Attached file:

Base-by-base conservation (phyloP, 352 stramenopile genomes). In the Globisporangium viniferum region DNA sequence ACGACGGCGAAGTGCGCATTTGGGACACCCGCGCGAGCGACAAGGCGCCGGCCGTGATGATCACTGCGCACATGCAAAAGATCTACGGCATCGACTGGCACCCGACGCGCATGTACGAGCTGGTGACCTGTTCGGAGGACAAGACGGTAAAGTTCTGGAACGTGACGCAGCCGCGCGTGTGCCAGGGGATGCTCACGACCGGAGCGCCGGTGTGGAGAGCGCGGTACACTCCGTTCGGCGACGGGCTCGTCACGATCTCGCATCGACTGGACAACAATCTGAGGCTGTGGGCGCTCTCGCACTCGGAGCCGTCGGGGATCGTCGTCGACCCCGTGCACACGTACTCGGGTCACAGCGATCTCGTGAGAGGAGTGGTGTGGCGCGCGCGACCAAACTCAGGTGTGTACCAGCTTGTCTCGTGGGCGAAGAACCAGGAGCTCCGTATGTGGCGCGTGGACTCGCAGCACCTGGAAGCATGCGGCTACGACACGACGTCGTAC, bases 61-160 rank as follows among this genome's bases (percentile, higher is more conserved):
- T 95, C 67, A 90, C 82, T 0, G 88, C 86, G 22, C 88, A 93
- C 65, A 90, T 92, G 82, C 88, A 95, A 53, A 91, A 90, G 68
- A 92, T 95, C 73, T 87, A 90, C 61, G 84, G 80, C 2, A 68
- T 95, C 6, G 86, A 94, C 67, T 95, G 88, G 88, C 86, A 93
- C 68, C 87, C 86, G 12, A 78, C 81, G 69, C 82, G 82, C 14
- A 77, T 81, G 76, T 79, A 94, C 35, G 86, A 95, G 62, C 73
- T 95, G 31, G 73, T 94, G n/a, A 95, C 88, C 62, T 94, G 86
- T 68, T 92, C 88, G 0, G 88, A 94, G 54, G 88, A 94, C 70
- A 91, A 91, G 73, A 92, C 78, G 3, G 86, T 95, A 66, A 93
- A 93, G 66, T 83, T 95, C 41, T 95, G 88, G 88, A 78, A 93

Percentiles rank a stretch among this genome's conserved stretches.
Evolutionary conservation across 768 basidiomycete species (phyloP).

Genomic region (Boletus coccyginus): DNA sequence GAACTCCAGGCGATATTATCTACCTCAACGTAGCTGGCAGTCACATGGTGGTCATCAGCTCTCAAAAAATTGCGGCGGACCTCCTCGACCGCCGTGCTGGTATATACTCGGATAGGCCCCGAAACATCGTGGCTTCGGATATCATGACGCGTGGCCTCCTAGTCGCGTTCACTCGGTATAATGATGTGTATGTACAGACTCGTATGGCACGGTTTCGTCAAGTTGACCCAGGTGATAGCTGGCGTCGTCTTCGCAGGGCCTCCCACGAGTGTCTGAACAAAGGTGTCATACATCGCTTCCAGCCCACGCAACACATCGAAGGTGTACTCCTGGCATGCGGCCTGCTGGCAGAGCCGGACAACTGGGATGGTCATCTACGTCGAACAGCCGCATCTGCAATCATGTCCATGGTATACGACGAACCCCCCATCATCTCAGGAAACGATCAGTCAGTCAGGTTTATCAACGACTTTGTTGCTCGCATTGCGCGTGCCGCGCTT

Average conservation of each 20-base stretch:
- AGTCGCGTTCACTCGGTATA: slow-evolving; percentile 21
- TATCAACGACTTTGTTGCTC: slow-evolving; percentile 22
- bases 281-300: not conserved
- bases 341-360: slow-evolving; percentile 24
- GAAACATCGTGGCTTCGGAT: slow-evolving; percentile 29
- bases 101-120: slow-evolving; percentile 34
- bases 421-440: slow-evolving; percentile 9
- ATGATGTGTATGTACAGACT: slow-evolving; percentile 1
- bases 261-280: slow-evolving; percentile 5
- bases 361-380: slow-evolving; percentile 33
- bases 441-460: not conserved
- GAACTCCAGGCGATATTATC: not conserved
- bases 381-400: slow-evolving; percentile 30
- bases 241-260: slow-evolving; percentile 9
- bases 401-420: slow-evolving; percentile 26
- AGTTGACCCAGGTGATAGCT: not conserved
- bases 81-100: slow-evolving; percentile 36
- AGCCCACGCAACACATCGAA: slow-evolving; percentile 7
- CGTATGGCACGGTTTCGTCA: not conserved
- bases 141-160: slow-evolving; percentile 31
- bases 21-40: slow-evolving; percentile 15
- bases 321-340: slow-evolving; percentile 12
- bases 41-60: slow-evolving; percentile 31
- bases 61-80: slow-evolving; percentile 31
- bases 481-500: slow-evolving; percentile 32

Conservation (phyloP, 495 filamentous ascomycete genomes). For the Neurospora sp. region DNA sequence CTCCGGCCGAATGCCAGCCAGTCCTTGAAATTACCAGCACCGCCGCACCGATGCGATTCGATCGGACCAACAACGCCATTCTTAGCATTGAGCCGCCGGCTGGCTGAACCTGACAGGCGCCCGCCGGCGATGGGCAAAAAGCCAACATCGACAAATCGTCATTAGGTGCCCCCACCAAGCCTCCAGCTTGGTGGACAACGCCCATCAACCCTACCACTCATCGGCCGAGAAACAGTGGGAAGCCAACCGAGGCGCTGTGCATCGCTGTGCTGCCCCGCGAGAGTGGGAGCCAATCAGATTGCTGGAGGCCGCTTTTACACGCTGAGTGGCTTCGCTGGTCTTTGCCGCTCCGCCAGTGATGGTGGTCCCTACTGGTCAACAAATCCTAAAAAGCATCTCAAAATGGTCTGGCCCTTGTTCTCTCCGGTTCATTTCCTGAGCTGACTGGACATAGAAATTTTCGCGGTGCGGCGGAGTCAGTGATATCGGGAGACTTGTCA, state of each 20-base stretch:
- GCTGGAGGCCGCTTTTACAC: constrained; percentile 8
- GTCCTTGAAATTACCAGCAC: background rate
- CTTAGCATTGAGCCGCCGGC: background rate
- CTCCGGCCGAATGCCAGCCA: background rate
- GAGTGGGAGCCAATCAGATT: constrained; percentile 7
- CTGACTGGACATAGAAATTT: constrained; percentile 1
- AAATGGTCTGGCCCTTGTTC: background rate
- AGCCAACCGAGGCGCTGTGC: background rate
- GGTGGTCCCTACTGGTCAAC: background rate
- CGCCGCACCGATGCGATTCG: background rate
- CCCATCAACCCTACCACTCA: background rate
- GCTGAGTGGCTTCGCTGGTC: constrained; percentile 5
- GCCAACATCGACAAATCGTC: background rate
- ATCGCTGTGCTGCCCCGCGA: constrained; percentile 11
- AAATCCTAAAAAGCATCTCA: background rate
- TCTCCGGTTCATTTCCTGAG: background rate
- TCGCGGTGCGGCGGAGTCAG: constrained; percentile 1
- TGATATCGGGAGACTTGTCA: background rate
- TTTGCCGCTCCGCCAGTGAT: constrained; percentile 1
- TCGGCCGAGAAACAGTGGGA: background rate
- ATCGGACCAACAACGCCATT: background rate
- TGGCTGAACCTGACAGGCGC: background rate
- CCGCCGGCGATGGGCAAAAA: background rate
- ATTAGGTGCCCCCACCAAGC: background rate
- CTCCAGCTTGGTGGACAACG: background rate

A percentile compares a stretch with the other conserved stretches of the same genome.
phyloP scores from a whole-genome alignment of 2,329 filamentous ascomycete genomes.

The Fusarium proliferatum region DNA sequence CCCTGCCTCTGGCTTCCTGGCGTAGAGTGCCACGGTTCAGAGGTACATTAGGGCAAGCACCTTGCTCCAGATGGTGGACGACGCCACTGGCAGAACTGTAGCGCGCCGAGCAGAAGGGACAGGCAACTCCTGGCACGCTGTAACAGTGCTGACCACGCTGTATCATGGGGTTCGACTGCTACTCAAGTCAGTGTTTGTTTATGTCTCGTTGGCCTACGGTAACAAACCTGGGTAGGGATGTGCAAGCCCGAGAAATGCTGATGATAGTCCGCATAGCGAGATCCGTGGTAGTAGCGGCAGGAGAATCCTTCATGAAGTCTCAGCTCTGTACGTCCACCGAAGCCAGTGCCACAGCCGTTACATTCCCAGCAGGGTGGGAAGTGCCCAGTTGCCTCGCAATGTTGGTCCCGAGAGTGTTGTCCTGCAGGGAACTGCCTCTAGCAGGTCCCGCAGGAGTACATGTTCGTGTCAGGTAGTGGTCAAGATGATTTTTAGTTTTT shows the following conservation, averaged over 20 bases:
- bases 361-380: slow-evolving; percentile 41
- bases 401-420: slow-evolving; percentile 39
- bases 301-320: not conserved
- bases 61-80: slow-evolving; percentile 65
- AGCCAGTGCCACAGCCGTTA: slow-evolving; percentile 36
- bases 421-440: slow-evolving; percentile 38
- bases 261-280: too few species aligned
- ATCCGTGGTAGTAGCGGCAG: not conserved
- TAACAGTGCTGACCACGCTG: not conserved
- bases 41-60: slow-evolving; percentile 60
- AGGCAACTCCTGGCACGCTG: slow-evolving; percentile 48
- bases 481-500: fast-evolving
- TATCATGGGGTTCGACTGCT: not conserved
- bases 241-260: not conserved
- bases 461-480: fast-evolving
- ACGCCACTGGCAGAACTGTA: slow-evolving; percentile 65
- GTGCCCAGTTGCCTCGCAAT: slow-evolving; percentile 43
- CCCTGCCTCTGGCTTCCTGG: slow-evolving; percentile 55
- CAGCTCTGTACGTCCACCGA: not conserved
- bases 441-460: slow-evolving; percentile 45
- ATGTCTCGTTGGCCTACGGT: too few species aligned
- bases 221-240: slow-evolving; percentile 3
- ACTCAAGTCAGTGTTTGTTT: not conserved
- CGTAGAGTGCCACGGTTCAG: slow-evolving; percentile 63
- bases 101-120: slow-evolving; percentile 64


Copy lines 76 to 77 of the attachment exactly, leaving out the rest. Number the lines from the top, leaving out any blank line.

- bases 261-280: too few species aligned
- ATCCGTGGTAGTAGCGGCAG: not conserved